Surge in September Hotspots Reaches New Heights in 2023By Admin
In early 2019, a number of fires were detected in the Province of Riau. Most of the land and forest fires in this area were difficult to extinguish because they occurred on peatlands. Pantau Gambut’s preliminary analysis shows that more hot spots were detected in Riau between January and March 2019 compared to the same period in 2015, where some of the worst fires occurred in Indonesia.
Beside South Sumatra and Central Kalimantan, Riau has the highest fire occurrence in Indonesia for the past 15 years. Pantau Gambut conducted an analysis of data on hot spots that have been detected in the Riau since 2015, as recorded by NASA’s VIIRS sensor. The year 2015 was selected as a starting point due to the massive land and forest fires that occurred in several regions in Indonesia, including Riau, causing haze to spread all the way to Malaysia and Singapore.
Based on summarized data from January 1, 2015 to March 12, 2019, the two periods of increased occurrence of hot spots in Riau were the first quarter of the year, between February and March, and the third quarter, between July and August.
Between 2015 to early 2019, the number of hot spots in Riau decreased in 2017, before spiking again in August 2018. The dry season, which was drier than the previous year, was the cause of the increased hot spots.
The number of hot spots in early 2019 is worrying. In total, the number of hot spots detected in February 2019 was higher than February 2015.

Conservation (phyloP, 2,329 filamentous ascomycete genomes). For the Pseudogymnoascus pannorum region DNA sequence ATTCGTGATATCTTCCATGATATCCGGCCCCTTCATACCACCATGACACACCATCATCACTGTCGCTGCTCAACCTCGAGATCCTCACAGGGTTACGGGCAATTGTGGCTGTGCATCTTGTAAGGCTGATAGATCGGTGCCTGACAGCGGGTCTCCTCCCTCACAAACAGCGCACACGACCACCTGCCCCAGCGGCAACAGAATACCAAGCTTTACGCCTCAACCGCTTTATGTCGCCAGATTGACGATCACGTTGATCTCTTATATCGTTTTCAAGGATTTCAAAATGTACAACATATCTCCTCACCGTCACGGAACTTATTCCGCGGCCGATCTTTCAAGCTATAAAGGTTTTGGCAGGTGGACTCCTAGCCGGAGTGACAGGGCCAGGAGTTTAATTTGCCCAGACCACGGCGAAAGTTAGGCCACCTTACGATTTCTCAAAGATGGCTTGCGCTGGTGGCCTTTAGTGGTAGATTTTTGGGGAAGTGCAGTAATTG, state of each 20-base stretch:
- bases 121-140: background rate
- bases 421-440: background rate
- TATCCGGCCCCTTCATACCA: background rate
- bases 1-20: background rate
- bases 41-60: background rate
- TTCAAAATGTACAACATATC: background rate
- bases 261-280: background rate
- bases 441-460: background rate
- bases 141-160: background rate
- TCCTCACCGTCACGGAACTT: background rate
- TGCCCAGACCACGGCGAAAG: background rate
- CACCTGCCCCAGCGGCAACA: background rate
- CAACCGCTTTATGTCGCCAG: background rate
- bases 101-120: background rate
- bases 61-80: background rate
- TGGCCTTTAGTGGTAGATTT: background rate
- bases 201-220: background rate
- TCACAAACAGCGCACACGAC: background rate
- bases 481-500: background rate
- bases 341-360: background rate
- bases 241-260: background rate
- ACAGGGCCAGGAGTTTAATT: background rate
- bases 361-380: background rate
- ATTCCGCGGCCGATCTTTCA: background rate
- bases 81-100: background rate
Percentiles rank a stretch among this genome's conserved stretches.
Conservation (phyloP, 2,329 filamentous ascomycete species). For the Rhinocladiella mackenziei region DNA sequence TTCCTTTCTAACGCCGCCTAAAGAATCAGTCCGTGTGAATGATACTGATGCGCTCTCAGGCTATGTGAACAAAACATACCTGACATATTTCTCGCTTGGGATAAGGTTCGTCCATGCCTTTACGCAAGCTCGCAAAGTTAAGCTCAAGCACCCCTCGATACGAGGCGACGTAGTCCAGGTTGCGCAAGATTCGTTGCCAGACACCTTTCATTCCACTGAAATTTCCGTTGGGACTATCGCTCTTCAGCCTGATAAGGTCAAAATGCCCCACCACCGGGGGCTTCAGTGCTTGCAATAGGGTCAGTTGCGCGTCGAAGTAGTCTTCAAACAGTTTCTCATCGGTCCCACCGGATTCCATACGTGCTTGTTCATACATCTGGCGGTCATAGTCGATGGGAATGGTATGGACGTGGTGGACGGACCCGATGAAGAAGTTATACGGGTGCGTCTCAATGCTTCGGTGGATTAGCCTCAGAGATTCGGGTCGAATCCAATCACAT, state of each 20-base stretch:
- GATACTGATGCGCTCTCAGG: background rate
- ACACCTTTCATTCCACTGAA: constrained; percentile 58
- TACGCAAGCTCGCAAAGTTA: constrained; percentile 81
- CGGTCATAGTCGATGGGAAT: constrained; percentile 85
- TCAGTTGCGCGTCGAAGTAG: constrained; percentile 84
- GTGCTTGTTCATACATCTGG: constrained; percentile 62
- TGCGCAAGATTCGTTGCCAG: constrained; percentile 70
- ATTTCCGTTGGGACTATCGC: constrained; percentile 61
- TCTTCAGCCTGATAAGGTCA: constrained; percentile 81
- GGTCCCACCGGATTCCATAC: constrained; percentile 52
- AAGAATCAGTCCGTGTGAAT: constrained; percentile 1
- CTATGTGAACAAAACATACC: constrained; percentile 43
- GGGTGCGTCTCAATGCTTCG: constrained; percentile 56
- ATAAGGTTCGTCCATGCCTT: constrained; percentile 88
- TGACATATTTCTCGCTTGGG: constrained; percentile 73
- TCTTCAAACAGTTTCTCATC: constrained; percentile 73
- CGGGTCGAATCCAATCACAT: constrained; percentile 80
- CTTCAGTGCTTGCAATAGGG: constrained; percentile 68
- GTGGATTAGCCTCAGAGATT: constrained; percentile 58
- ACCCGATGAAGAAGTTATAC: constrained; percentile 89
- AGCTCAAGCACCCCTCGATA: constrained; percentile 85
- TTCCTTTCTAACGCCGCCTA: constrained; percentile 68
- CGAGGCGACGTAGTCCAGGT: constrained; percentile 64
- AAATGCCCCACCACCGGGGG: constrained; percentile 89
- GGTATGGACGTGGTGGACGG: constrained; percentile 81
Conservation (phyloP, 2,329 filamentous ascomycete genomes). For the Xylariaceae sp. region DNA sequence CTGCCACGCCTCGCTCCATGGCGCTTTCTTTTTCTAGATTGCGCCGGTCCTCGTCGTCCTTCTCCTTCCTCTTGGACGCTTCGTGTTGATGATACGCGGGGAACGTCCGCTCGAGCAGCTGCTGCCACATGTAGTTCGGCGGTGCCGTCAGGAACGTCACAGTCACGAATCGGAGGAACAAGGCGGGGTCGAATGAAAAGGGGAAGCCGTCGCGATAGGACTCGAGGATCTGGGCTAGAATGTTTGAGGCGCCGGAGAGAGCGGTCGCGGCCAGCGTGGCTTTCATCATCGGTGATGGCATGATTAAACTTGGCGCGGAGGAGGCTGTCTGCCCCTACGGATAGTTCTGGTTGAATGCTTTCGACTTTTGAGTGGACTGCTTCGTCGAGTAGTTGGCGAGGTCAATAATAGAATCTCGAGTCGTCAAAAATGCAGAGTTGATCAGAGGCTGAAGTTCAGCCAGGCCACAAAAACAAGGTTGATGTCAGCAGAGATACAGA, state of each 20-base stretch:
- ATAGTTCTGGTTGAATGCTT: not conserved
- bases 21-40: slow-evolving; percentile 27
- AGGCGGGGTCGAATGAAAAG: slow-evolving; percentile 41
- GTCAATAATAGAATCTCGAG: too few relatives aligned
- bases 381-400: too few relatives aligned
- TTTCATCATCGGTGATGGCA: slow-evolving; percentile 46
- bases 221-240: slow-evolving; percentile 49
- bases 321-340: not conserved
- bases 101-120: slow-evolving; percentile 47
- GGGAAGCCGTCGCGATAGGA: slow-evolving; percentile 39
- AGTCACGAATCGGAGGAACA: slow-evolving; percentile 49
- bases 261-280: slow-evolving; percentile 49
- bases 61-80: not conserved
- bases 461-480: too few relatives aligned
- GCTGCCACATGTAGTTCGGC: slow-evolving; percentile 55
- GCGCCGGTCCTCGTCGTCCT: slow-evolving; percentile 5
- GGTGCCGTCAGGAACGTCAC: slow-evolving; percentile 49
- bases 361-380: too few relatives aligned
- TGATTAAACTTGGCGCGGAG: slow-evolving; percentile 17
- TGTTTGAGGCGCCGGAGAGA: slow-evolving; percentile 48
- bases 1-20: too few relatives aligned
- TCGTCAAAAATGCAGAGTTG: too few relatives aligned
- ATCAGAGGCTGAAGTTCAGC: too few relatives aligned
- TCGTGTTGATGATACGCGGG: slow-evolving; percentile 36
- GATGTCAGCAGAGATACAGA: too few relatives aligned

In February 2019, 94 hot spots were detected in Riau, as monitored by the high confidence VIIRS sensor. This was higher than the 74 hot spots detected in February 2015, moments before land and forest fires scorched 2.6 million hectares of land. The weather factor will be a formidable challenge for the prevention and handling of land and forest fires in Riau, especially due to the El Nino phenomenon that has occurred since December 2018 and is predicted to last until April. This dry condition will be very prone to fire and will be difficult to extinguish if the fire occurs on peatlands.
Pantau Gambut overlapped hotspots with peat maps in Indonesia. As a result, on average, 77% of all hot spots monitored in Riau between 2015 and March 12, 2019, occurred on peat areas. The percentage of hot spots on peatland by year can be seen in the following chart.
In addition, the Pantau Gambut team also overlaid the map of hot spots with the 2018 and 2019 Peatland Restoration Annual Action Plans (RTT) in Riau.
The results show that hot spots were detected in Riau between 2018 and 2019, in areas that should have received intervention from peatland restoration rewetting programs.
With this preliminary data, a more in-depth study is necessary to examine why fires still occur in peat areas that should have received restoration interventions.
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